By Monique Dyer | Contributor
The trade talks between Britain and the EU are in their final days. Much has changed since the UK decided to leave the European Union in 2016. The trade negotiations have been filled with disagreements from the start and the future looks no more promising.
The UK-EU have until the 31 of December to sign and ratify a new trade deal before the Brexit transition period ends. If Britain were to leave without a deal it could mean that the UK and EU would impose tariffs on each others goods, likely meaning an increase in the prices of common goods.
The main disagreements are currently based around fishing rights as well as business competition rules known as a ‘level playing field’. The UK wants a right to self-determination stating that it’s waters and businesses should be under its own control since the point of Brexit was to break free from EU rules and regulations. They also disagree on how the Trade Agreement will be enforced such as how trade disputes will be resolved.
Boris Johnson and European Commission President Ursala von der Leyen have had numerous phone calls within the past week and Boris Johnson has now met with Mrs von der Leyen in Brussels to work through the list of contentious issues. This comes after talks between the UK chief negotiator Lord Frost and his EU counterpart Michel Barnier ended in a deadlock. The hope is that progress at the political level will help smooth the negotiation process.
While both sides claim to want to get a trade deal through, they are also stressing to businesses to be prepared for a realistic outcome of a no deal.
The Cabinet Officer Minister Penny Mordaunt told the House of Commons that “We are all working to get a deal, but the only way that’s possible is if it is compatible with our sovereignty”, she went on to explain that the UK would stop negotiations if the EU could not “find compromises”.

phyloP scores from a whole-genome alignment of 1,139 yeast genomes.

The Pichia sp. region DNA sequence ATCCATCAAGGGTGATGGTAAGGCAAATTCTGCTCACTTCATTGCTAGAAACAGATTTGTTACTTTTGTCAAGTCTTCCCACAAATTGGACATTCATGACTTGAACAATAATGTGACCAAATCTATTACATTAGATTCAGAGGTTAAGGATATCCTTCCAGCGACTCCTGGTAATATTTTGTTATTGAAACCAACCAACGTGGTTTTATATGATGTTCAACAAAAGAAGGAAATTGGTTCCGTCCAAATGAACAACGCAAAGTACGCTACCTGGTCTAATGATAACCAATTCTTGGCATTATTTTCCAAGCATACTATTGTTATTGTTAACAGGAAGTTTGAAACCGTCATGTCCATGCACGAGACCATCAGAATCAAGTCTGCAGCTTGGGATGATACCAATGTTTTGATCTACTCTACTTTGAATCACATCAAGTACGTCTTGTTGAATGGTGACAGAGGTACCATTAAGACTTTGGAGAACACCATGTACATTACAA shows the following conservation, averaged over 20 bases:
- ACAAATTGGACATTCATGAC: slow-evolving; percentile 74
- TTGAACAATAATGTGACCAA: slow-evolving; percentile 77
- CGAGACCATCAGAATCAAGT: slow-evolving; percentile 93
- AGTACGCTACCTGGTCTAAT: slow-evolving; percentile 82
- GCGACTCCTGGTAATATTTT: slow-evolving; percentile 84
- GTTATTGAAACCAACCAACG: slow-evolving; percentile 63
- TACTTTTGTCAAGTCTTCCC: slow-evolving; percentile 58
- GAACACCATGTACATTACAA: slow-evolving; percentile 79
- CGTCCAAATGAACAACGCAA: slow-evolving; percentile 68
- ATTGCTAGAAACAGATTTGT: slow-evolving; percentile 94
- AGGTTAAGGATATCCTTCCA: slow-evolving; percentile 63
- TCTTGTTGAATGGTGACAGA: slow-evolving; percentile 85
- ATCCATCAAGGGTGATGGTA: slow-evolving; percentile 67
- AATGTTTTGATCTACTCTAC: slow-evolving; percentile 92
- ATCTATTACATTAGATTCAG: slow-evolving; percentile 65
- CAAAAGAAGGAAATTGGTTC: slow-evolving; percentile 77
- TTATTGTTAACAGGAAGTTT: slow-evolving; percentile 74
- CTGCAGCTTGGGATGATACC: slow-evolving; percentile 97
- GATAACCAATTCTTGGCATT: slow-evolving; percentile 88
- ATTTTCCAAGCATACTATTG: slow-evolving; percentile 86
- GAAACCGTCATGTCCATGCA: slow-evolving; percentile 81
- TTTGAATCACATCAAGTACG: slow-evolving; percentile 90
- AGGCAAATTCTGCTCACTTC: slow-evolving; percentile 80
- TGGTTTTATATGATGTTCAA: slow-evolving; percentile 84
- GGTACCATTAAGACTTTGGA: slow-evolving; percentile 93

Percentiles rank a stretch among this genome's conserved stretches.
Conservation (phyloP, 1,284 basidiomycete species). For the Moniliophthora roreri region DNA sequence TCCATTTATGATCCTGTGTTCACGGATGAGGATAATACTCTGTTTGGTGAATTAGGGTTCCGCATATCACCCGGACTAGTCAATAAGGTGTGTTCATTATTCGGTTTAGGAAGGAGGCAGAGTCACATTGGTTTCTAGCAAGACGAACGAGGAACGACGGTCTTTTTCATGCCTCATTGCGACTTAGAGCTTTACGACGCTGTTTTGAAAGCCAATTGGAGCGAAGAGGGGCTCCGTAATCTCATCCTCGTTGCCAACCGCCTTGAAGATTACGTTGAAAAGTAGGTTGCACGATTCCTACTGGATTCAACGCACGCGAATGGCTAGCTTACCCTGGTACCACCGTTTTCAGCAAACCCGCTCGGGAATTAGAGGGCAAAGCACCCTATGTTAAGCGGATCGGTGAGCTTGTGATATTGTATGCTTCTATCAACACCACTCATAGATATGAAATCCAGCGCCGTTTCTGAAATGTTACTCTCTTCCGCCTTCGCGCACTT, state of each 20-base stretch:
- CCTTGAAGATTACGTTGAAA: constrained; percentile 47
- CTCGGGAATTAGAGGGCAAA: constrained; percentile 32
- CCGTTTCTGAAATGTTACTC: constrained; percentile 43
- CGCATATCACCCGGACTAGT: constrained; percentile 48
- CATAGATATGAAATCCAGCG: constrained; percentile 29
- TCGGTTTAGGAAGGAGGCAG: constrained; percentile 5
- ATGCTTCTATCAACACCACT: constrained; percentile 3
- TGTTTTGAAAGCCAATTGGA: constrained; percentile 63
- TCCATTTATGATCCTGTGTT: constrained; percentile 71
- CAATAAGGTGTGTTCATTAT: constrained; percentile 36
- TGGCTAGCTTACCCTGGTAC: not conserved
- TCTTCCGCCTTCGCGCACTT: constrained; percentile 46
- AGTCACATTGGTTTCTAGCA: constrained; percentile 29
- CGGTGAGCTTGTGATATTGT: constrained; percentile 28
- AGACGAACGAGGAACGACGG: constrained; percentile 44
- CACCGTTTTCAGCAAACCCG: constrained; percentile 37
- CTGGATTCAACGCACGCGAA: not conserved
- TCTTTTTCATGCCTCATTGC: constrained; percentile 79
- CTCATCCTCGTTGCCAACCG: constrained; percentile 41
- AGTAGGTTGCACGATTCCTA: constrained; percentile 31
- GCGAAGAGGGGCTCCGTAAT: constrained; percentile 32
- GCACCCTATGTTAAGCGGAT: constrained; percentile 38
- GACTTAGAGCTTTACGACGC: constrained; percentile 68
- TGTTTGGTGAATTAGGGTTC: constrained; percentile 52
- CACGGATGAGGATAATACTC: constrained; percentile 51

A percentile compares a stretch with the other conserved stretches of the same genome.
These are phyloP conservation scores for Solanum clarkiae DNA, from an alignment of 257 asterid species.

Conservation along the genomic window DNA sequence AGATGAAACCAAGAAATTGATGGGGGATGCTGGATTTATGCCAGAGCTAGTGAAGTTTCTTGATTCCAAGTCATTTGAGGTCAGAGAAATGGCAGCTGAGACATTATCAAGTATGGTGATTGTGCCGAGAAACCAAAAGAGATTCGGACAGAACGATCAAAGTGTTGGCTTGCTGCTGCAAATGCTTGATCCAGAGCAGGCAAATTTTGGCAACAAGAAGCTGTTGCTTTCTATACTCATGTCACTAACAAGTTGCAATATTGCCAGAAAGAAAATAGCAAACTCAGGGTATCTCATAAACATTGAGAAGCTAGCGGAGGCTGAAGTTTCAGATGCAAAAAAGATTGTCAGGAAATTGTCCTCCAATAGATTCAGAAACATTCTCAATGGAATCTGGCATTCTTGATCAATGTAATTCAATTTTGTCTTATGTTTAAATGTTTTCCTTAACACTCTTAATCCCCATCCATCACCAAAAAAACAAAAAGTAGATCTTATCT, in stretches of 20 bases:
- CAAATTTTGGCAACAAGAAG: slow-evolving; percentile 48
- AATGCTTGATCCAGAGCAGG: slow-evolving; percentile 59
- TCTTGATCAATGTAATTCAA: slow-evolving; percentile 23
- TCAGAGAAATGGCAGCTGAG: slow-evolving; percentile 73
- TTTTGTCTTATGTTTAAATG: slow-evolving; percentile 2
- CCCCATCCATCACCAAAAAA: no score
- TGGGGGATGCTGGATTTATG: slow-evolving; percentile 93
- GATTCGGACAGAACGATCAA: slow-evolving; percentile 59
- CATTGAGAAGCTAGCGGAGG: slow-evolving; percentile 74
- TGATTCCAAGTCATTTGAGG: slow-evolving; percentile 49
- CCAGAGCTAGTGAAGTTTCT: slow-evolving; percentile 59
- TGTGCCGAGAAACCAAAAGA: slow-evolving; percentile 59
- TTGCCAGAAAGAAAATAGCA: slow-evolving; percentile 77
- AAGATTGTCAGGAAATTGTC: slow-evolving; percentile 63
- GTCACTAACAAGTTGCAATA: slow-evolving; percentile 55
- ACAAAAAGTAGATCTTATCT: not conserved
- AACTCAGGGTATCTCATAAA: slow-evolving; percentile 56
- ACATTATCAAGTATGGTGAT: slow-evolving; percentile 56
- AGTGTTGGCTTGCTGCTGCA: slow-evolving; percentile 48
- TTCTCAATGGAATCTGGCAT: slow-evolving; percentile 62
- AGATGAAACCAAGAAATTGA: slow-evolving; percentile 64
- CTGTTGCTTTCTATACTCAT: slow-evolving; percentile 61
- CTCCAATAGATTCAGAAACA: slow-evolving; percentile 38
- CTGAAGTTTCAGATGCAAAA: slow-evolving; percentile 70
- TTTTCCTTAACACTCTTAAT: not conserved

The European Commission has stated that they “are fully committed to substantial negotiations” and that they “have always said and continue to say it’s the substance that prevails over the timing”.
The good news is that in separate talks on Tuesday, the EU and the UK reached an agreement on the special trade arrangements for Northern Ireland. It includes post-brexit trading rules and border checks. This has also meant that the UK has scrapped it’s bill which would have overridden some of it’s Brexit commitments which would have likely breached international law.
Many political commentators view a No Deal as a significant and even likely possibility. The disagreements on the trade deal are not simply about fishing or business rights but instead a clash of ideologies and international prestige. Thus, both are prepared to walk away from the talks if needed. If the two sides can reach an agreement the challenge will then be to get it passed through parliament quick enough.
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